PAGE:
Update 2020-11-02: Added information relating to Windows 10 20H2 October 2020 Update
Update 2020-06-12: Added information relating to Windows 10 2004 May 2020 Update (20H1)
Update 2020-01-27: Removed information for old unsupported versions of Win 10 and added a table to show which app maps to the display names in PowerShell.
Update 2019-10-06: Updated to include Windows 10 1909 November 2019 Update (19H2) Enterprise edition.
Update 2019-05-23: Updated to reflect the apps included in Windows 10 1903, May 2019 Update (19H1) Enterprise edition.
Update 2018-10-06: An update to reflect some tests I’ve done with Windows 10 1809, October 2018 Update.
Update 2018-05-07: A minor update to reflect some quick tests I’ve done with Windows 10 1803, April 2018 Update.
Update 2018-03-30: Minor maintenance update. Reworked some sections to be more clear and instructive. Added some new information from my own testing and fact checking.
Update 2017-10-17: Updated post with the list of apps included in Windows 10 1709 (Fall Creators Update) by default.
Update 2017-08-03: I’ve re-written much of this post to answer some questions that have come up and to help clarify the process. Thanks to Jörgen Nilsson over at ccmexec.com, with his original post that inspired me to write this one.
When deploying Windows 10 you might want to remove some of the included UWP apps to help speed up the login process, save storage space, bandwidth etc.
Remove All UWP Apps (Not Recommended)
Note: This process is destructive and non-reversible. Please ensure you have backups before proceeding. To simply remove all the apps possible for the current user, run the following PowerShell command:
To remove all the provisioned apps, run the following PowerShell command:
Note: Provisioned apps are the apps that will be installed for all new users when they first log on.
Removing A Specified List of UWP Apps
The best way to begin the process of getting a list of the UWP apps you want to remove is to first install a clean copy of Windows 10.
To get a list of installed UWP apps for the current user, run this PowerShell command:
To get a list of all the apps currently provisioned, run this PowerShell command:
Note: Provisioned apps are the UWP apps that will be installed for all new users when they first log on.
Here is a table of all the provisioned apps in Windows 10 1903/1909/2004/20H2 from PowerShell and which application they represent.
|PowerShell Display Name||Description||App name in Start Menu||Notes|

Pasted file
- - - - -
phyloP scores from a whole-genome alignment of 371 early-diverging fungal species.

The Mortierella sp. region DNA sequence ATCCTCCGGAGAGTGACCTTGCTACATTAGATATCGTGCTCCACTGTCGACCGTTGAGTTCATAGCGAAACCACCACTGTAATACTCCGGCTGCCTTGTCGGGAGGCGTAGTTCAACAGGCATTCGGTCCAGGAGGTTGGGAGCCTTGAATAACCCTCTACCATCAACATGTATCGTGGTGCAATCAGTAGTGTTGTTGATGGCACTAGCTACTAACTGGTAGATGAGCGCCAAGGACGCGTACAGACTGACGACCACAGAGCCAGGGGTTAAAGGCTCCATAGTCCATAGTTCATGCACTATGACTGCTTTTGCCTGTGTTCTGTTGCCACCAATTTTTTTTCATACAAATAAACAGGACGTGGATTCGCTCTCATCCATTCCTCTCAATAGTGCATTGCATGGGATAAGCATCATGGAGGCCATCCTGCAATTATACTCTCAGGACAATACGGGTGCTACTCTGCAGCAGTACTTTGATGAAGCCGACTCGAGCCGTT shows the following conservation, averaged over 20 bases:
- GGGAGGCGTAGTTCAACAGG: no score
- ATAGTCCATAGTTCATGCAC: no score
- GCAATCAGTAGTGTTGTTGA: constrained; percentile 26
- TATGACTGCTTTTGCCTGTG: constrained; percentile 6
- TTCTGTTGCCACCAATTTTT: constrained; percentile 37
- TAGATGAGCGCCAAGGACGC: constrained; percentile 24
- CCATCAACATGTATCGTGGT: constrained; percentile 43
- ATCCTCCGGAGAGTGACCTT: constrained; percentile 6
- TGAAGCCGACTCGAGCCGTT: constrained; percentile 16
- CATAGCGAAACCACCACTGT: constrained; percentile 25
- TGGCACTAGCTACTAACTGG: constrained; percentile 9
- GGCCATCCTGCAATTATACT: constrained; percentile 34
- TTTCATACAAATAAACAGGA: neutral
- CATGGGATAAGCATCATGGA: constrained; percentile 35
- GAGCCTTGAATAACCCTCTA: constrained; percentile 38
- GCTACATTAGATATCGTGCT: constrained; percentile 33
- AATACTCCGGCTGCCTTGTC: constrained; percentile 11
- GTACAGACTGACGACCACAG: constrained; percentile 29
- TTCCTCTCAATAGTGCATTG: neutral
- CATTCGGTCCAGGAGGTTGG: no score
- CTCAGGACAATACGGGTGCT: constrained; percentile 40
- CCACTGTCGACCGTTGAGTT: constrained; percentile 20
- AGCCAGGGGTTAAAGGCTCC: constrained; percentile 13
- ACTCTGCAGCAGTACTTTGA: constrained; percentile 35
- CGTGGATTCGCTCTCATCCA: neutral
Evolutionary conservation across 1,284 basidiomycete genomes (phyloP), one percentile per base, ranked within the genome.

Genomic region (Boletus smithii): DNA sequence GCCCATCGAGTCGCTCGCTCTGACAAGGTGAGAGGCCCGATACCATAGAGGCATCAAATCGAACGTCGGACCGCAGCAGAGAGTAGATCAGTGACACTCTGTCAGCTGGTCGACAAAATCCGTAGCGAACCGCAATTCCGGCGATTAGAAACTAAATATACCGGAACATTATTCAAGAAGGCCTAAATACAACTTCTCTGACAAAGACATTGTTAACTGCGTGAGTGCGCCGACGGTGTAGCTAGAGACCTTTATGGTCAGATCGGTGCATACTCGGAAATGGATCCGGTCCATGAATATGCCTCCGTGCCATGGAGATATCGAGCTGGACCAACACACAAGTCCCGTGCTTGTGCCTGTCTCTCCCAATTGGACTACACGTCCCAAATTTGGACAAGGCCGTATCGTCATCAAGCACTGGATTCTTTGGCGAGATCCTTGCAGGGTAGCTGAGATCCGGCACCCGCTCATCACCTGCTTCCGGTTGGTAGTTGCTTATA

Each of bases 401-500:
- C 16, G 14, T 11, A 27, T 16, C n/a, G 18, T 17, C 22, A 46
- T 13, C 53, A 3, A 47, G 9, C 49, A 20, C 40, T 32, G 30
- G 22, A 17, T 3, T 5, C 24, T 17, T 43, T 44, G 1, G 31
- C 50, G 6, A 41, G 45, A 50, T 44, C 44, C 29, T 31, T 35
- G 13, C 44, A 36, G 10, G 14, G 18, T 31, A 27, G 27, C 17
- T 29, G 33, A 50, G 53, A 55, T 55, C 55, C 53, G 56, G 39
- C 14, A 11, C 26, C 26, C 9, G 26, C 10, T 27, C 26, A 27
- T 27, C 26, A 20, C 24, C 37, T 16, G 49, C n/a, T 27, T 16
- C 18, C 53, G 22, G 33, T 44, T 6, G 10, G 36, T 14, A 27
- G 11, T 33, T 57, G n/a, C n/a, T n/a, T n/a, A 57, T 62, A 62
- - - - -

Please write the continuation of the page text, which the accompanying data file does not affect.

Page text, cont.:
|Microsoft.549981C3F5F10||Cortana app||Cortana||New in 2004|
|Microsoft.GetHelp||Help app||Get Help||N/A|
|Microsoft.Messaging||Messaging app||Messaging||Removed in 2004|
|Microsoft.Microsoft3DViewer||3D Viewer app||3D Viewer||N/A|
|Microsoft.MicrosoftOfficeHub||Office 365 hub app||Office||N/A|
|Microsoft.MicrosoftSolitaireCollection||Collection of games||Microsoft Solitaire Collection||N/A|
|Microsoft.MicrosoftStickyNotes||Sticky Notes app||Sticky Notes||N/A|
|Microsoft.MixedReality.Portal||Mixed Reality app||Mixed Reality Portal||N/A|
|Microsoft.MSPaint||Paint 3D app||Paint 3D||N/A|
|Microsoft.OneConnect||???||None||Removed in 2004|
|Microsoft.People||Contacts management app||People||N/A|
|Microsoft.Print3D||3D Printing app||Print 3D||Removed in 2004|
|Microsoft.ScreenSketch||Screen shot app||Snip & Sketch||N/A|
|Microsoft.VCLibs.140.00||System||None||New in 2004|
|Microsoft.Windows.Photos||Microsoft Photos app||(2) “Photos” and “Video editor”||N/A|
|Microsoft.WindowsAlarms||Clock and Alarms app||Alarms & Clock||N/A|
|microsoft.windowscommunicationsapps||Calendar and Mail apps||(2) “Calendar” and “Mail”||N/A|
|Microsoft.WindowsFeedbackHub||Feedback Hub app||Feedback Hub||N/A|
|Microsoft.WindowsMaps||Bing Maps app||Maps||N/A|
|Microsoft.WindowsSoundRecorder||Audio recording app||Voice Recorder||N/A|
|Microsoft.WindowsStore||Microsoft Store app||Microsoft Store||N/A|
|Microsoft.Xbox.TCUI||System, part of Xbox||None||N/A|
|Microsoft.XboxApp||Xbox Console Companion app||Xbox Console Companion||N/A|
|Microsoft.XboxGameOverlay||System, part of Xbox||None||N/A|
|Microsoft.XboxGamingOverlay||Xbox Game Bar app||Xbox Game Bar||N/A|
|Microsoft.XboxIdentityProvider||System, part of Xbox||None||N/A|
|Microsoft.XboxSpeechToTextOverlay||System, part of Xbox||None||N/A|
|Microsoft.YourPhone||Phone linking app||Your Phone||N/A|
|Microsoft.ZuneMusic||Groove Music app||Groove Music||N/A|
|Microsoft.ZuneVideo||Films & TV app||Films & TV||N/A|
Remove Specified Provisioned UWP Apps from an online Windows 10 WIM Image
Download the following script from GitHub. The script removes the apps specified in a text file from the current logged on user and removes provisioned apps from the Windows 10 install, but will require administrative privileges to remove provisioned apps. I use the script as a part of my Task Sequence for creating my reference image. The script is heavily based on work by Jörgen Nilsson - check out his post over on his site.
Remove Specified Provisioned UWP Apps from an offline Windows 10 WIM Image
The script below is a modified version of the script used above that will remove the provisioned UWP apps specified from a Windows 10 WIM file.
From Windows 10 1709 onwards, you will need to specify the index ID of the image to operate on. You can obtain this by running the following PowerShell command:
The output of the command above for Windows 1903 x64 is:
Note: The Start Menu for new users will still have icons for the removed apps. They can be removed manually by the user, or you can configure the Start Menu (and Taskbar) using a few different options. I’ve written about administratively configuring the Start Menu previously, here and here.
1709 Fall Creators Update and above: There are multiple images packaged in the WIM file, so you will need to specify the index number to reflect the OS you wish to remove the apps from.
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